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Bonhams: Apple Computer Sells for Record $905K in NY

One of the first Apple computers ever built sold in New York on Wednesday for $905,000, leading Bonhams auction house to declare it the world's most expensive computer relic.

The Apple-1 computer, built by hand in 1976 by Steve Wozniak in Apple co-founder Steve Jobs' garage or his sister's bedroom, fetched nearly twice its pre-sale high estimate, Bonhams said.

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Twitter Looks to Weave into More Mobile Apps

Twitter on Wednesday set out to weave itself into mobile applications with a free "Fabric" platform to help developers build better programs and make more money.

Twitter chief executive Dick Costolo touted Fabric as "the future of mobile software development" while unveiling the platform at the one-to-many messaging service's first conference for makers of applications for smartphones or tablet computers.

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Facebook's Zuckerberg Wages China Charm Offensive -- in Mandarin

Facebook is banned in China, but the co-founder of the world's largest social network appears determined to win over hearts and minds in Beijing -- in Mandarin.

Mark Zuckerberg surprised a hall full of Chinese and international students when he kicked off a question-and-answer session at the elite Tsinghua University with the words "Hello, everyone" in Chinese.

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Google's Streaming Music Service Adds Mood to Mix

Google's music-subscription service will try to anticipate its listeners' mood swings as it amplifies its competition with Pandora, Spotify and other popular services that play tunes over the Internet.

Starting Tuesday, the $10-a-month All Access service will make music suggestions based on educated guesses about each subscriber's mood and likely activities at certain points in the day or week.

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Japan Court Orders Facebook to Reveal Revenge Porn IP Addresses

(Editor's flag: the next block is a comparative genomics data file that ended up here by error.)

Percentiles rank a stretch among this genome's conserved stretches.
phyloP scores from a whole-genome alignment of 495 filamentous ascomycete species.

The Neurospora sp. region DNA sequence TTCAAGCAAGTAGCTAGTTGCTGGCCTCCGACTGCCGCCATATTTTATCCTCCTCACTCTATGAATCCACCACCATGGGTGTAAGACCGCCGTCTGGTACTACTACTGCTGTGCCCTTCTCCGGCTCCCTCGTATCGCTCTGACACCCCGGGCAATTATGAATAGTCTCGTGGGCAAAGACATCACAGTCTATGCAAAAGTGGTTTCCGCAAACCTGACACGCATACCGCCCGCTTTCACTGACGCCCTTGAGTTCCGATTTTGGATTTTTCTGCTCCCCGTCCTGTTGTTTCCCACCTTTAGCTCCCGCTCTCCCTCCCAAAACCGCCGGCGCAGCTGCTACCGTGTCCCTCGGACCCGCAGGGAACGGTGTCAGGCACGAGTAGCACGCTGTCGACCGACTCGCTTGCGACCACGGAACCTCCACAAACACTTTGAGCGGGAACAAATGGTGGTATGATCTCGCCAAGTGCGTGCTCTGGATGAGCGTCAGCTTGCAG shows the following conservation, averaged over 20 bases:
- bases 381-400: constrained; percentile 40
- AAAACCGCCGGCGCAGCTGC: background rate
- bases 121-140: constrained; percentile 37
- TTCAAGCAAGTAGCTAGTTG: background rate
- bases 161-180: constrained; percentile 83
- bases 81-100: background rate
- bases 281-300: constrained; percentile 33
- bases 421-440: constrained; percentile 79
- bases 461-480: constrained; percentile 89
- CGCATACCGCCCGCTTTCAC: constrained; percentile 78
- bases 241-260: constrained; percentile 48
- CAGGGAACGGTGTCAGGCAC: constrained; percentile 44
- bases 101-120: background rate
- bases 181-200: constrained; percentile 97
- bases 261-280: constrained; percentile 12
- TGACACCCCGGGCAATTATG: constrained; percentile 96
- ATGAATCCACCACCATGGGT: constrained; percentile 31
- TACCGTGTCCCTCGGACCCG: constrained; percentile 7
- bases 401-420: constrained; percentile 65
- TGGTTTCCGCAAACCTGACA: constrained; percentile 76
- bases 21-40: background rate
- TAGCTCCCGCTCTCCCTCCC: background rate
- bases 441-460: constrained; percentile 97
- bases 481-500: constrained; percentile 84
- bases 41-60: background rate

A Tokyo court has ordered Facebook to disclose the IP addresses used by fake accounts that were posting revenge porn, a lawyer said Tuesday, in the first such case in Japan.

In response to the order the U.S.-based social networking site revealed IP addresses -- a string of numbers identifying the computer being used -- connected to two accounts that were uploading personal information and private pictures, lawyer Yohei Shimizu said.

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Apple Sees iCloud Attacks; China Hack Reported

Apple said Tuesday its iCloud server has been the target of "intermittent" attacks, hours after a security blog said Chinese authorities had been trying to hack into the system.

Apple did not specifically mention China, but posted a security bulletin citing the hack attempts, and indicating its cloud computing platform had not been breached.

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Samsung Seeks Boost from Redesigned Note

The latest version of Samsung's popular big-screen Galaxy Note has gone on sale at a crucial time for the South Korean company as it suffers a rapid decline in profit from its global smartphone business.

With the Note 4 launch in the U.S. last week, Samsung introduced one of the biggest design changes to the Note series since it started sales three years ago, ditching plastic in favor of metal for its frame.

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Facebook Sues Law Firms, Claims Fraud

Facebook is suing several law firms that represented a man who claimed he owned half of the social network and was entitled to billions of dollars from the company and its CEO Mark Zuckerberg.

The case was dismissed in April and the man, Paul Ceglia, is facing related criminal charges. Facebook Inc. and Zuckerberg filed a lawsuit Monday against DLA Piper and other law firms and lawyers, saying they conspired to file and prosecute a fraudulent lawsuit. DLA Piper is one of the world's largest business law firms.

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An Android Opera: Japan's Shibuya Plots New Era of Robot Music

Life and death, surveillance and privacy, humans and robots: Keiichiro Shibuya likes to unsettle and push boundaries in music.

The Japanese composer made a stir in 2012 when he created the first ever virtual opera starring a computer-generated image of a girl, and he is now preparing to go a step further with a show performed by singing androids made by leading roboticist Hiroshi Ishiguro.

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Apple Pay Q&A: What you Need to Know

Apple's mobile payment system, Apple Pay, made its debut Monday. Now you can flash your new iPhone in the checkout line to pay for food, clothing and other goods. There's no need to pull out your credit card.

But don't leave your wallet or purse behind quite yet: Despite a few dozen retail chains pledging support for Apple Pay, so-called contactless payments are still new. Smaller merchants, in particular, aren't likely to have the necessary equipment right away.

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